This paper proposes a new way of computing a coincident indicator for economic activity in France using data from business surveys. We use the generalized dynamic factor model à la Forni and others (2000) to extract common components from a large number of survey observations. The results obtained show that the resulting indicator forecasts economic activity with a relatively high degree of accuracy before the release of actual data.
The analysis of coincident and leading indicators can help policymakers gauge the short-term direction of economic activity. While such analysis is well established in advanced economies, it has received relatively little attention in many emerging market and developing economies, reflecting in part the lack of sufficient historical data to determine the reliability of these indicators. This paper presents an econometric approach to deriving composite indexes of coincident and leading indicators for a small open economy, Jordan. The results show that, even with limited monthly observations, it is possible to establish meaningful economic and statistically significant relations between indicators from different sectors of the economy and the present and future direction of economic activity.
This paper uses the classical (level) definition of business cycles to analyze the characteristics-duration, amplitude, steepness, and cumulative output movements-of the real GDP series of France, Germany, Italy, the rest of the euro area, and the United States. An index of concordance and its test statistic suggest a great deal of comovement/synchronization between output cycles. Following that result, a dynamic factor model is estimated. Output fluctuations are mostly explained by a global common component and an euro area common component. However, idiosyncratic components also matter, especially for France, the rest of the euro area, and the United States.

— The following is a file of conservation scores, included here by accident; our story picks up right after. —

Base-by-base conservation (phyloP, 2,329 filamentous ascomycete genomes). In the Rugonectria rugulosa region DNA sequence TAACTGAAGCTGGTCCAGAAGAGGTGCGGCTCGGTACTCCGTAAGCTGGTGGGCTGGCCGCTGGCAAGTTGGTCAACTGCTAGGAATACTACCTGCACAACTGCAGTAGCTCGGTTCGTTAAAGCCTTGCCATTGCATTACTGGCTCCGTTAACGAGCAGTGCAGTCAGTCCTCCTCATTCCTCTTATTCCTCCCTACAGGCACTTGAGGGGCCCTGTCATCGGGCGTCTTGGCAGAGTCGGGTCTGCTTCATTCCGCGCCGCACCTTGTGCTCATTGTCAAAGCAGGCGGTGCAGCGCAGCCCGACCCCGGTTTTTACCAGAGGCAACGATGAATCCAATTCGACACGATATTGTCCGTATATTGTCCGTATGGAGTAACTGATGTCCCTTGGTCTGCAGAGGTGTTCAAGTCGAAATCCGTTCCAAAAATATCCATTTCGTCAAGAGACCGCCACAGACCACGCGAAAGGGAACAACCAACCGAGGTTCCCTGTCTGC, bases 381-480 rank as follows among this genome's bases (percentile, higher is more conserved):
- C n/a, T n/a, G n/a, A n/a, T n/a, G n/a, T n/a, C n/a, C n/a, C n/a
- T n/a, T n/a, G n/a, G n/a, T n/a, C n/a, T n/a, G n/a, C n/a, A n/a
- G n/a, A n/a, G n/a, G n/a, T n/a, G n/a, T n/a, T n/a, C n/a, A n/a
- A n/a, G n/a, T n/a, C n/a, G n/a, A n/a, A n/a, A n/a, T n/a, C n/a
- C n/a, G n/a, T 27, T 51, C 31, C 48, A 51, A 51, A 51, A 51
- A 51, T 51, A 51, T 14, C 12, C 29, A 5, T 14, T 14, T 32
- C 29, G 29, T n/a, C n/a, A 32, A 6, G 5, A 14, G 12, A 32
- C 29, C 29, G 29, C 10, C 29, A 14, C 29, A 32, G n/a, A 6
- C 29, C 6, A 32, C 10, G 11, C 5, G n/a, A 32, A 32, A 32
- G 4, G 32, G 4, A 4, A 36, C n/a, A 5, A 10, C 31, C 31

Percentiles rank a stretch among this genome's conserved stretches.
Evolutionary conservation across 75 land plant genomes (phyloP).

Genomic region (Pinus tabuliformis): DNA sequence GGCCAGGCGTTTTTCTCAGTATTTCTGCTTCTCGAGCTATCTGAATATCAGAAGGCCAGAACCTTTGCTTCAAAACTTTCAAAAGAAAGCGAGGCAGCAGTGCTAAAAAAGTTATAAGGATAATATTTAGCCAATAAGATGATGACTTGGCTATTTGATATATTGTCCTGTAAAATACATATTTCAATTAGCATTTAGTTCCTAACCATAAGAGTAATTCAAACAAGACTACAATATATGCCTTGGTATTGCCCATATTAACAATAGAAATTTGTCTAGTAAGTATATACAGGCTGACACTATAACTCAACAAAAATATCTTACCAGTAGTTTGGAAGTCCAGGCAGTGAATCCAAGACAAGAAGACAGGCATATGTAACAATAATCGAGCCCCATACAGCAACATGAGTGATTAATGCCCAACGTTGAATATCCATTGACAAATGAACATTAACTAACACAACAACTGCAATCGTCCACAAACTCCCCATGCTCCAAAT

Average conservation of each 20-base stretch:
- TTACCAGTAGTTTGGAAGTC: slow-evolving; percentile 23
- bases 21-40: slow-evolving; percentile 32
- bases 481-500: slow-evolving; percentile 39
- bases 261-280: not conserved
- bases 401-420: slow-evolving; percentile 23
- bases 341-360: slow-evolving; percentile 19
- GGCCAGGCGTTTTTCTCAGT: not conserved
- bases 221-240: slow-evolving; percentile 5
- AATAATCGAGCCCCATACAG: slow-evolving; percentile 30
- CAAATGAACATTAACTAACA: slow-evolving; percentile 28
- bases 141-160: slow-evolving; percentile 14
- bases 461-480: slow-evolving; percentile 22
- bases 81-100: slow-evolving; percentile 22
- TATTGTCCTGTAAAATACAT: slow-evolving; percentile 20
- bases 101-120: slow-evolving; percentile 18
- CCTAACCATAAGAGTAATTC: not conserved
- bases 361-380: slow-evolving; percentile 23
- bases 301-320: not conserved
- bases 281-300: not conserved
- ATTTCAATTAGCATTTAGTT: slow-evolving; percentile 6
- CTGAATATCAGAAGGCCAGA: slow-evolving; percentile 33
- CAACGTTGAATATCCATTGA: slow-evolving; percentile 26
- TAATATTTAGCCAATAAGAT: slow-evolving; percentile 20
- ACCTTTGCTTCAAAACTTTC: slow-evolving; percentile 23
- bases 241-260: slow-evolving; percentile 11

We use the regime-switching econometric models in Hamilton (1989) and Filardo (1994) to study business cycles in Mexico. In particular, we characterize the ups and downs of economic activity in Mexico. As a proxy for economic activity, we use the Mexican quarterly industrial production index from the second quarter of 1972 to the third quarter of 1999. We allow the transition probabilities driving changes in economic activity to be a function of fiscal, financial, and external sector indicators. Our results show that recessions in Mexico are deeper and shorter than expansions.
Time series on economic activity in developing countries, in particular real GDP, are reported with important lags. Therefore, it is useful to construct indicators that coincide or lead the actual direction and level of economic activity. A general methodology to construct these indicators is proposed and adapted for Argentina. Three coincident indicators could be constructed, but no reliable leading indicator could be found. From an econometric standpoint, the coincident indicators produce satisfactory point estimates of real GDP. The series that enter the indicator are broadly consistent with what many economists believe is the main source of real GDP fluctuations in Argentina: shocks to the capital account of the balance of payments. This enhances the confidence in the econometric results.